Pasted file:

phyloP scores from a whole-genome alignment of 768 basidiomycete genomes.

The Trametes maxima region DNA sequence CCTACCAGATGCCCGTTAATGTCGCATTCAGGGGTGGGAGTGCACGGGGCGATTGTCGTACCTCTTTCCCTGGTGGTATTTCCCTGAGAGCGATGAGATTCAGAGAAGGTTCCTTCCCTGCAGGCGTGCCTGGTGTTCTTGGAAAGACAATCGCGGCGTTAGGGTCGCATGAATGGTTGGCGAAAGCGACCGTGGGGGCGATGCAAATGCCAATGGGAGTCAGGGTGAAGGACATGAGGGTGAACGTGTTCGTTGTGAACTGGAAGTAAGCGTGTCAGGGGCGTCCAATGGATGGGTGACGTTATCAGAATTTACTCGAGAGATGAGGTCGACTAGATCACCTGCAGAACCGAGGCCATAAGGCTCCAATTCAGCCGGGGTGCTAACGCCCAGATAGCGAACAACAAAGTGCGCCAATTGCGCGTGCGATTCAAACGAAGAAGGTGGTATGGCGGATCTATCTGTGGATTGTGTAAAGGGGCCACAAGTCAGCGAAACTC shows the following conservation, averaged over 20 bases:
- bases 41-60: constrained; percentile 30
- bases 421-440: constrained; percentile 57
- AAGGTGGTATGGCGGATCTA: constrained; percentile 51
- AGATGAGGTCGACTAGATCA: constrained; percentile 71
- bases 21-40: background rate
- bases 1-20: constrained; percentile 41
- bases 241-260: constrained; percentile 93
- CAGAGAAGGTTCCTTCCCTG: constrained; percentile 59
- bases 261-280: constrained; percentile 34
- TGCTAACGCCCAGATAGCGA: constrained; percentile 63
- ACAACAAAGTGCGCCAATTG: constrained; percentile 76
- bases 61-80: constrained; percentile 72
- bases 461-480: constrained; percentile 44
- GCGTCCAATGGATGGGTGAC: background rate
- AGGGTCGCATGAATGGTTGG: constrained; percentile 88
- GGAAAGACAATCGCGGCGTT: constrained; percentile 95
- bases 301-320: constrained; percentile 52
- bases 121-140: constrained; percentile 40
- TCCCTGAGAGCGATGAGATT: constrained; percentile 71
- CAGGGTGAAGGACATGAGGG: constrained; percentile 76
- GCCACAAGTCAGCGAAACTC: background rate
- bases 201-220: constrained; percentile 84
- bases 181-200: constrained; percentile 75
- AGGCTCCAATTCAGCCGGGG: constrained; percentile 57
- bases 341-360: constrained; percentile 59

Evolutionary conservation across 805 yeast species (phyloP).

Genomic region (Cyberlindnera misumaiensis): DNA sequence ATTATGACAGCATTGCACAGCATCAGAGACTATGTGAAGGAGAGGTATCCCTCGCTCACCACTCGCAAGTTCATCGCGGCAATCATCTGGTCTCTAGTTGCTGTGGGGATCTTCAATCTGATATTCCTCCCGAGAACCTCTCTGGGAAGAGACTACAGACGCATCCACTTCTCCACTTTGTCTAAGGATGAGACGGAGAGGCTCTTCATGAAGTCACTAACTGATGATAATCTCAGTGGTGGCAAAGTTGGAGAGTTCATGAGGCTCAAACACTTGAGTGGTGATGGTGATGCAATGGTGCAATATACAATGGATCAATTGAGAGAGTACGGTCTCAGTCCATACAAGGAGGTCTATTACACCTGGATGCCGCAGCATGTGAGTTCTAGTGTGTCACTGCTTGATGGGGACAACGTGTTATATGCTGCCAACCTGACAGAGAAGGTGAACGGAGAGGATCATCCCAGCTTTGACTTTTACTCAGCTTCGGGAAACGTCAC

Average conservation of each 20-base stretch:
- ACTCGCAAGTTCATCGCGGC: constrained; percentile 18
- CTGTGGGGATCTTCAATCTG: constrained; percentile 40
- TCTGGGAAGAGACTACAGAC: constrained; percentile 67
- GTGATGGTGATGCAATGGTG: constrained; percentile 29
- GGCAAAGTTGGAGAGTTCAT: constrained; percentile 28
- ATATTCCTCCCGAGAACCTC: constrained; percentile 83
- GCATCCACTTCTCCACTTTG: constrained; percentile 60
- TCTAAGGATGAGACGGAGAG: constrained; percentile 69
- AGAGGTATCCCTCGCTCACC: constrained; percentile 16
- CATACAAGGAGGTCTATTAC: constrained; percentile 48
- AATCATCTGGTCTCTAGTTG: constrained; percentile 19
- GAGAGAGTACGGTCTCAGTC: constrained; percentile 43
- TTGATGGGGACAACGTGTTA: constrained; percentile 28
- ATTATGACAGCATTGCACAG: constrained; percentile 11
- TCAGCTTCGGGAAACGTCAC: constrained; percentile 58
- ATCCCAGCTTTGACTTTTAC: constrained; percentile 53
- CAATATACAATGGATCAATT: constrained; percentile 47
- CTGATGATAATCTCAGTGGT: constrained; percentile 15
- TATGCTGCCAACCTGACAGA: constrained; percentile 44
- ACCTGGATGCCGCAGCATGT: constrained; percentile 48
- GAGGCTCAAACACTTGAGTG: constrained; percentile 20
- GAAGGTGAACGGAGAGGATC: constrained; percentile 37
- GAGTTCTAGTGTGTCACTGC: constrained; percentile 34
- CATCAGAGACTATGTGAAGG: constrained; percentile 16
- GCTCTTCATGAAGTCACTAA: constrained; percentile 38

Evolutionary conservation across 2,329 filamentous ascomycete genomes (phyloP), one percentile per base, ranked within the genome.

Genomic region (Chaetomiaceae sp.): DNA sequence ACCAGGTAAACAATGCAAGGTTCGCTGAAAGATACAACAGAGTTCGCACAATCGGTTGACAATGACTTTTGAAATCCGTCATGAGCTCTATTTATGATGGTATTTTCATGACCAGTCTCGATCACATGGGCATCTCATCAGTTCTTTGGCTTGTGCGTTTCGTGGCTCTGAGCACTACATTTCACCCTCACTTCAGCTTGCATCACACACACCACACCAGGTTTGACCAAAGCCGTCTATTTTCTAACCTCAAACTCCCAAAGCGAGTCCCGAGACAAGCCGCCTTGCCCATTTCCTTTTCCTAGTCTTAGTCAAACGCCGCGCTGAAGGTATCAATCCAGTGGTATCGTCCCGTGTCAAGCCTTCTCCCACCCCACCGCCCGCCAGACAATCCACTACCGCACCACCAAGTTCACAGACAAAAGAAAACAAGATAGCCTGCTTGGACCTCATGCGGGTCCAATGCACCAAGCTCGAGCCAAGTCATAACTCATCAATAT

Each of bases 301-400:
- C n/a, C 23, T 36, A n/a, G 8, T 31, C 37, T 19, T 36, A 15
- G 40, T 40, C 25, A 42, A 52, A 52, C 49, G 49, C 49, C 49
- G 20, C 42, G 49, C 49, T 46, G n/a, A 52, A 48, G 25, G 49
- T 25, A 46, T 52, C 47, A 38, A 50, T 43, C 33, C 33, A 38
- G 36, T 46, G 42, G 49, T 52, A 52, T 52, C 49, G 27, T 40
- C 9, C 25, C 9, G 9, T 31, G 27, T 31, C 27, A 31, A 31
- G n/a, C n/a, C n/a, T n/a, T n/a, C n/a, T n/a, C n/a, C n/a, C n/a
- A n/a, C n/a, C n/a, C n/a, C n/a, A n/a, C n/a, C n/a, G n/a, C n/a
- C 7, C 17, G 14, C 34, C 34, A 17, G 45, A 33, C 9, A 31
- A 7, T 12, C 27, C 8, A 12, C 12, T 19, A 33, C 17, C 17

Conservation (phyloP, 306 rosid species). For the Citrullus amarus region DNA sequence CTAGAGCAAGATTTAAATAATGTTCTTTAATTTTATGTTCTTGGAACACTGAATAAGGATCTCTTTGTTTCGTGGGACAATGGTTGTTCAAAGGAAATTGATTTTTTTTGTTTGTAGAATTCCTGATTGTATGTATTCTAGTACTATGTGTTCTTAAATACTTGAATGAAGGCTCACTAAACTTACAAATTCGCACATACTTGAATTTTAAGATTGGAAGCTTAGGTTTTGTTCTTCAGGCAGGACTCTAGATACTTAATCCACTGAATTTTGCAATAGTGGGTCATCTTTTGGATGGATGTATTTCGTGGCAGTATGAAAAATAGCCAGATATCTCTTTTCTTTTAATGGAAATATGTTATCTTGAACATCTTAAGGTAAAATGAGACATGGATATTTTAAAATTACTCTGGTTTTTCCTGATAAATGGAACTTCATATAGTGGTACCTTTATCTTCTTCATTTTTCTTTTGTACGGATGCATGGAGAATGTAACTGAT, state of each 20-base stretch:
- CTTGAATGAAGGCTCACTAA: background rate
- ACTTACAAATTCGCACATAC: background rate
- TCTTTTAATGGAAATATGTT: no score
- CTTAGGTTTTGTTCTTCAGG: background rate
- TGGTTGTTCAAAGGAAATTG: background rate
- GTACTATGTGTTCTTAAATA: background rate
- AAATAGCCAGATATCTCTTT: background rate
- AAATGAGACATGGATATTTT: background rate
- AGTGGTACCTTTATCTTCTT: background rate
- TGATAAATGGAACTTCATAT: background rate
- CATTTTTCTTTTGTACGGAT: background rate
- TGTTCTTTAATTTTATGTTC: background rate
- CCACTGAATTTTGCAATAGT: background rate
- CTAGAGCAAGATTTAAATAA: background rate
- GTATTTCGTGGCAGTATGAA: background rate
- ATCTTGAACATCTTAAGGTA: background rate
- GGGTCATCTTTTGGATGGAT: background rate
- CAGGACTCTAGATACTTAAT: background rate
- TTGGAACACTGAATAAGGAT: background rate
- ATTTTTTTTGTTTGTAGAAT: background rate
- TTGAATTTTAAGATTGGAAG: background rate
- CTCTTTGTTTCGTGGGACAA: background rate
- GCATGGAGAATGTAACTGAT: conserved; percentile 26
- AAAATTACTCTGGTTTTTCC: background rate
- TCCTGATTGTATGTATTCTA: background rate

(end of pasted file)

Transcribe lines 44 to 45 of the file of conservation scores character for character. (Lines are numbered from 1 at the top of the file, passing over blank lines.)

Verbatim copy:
- ATTATGACAGCATTGCACAG: constrained; percentile 11
- TCAGCTTCGGGAAACGTCAC: constrained; percentile 58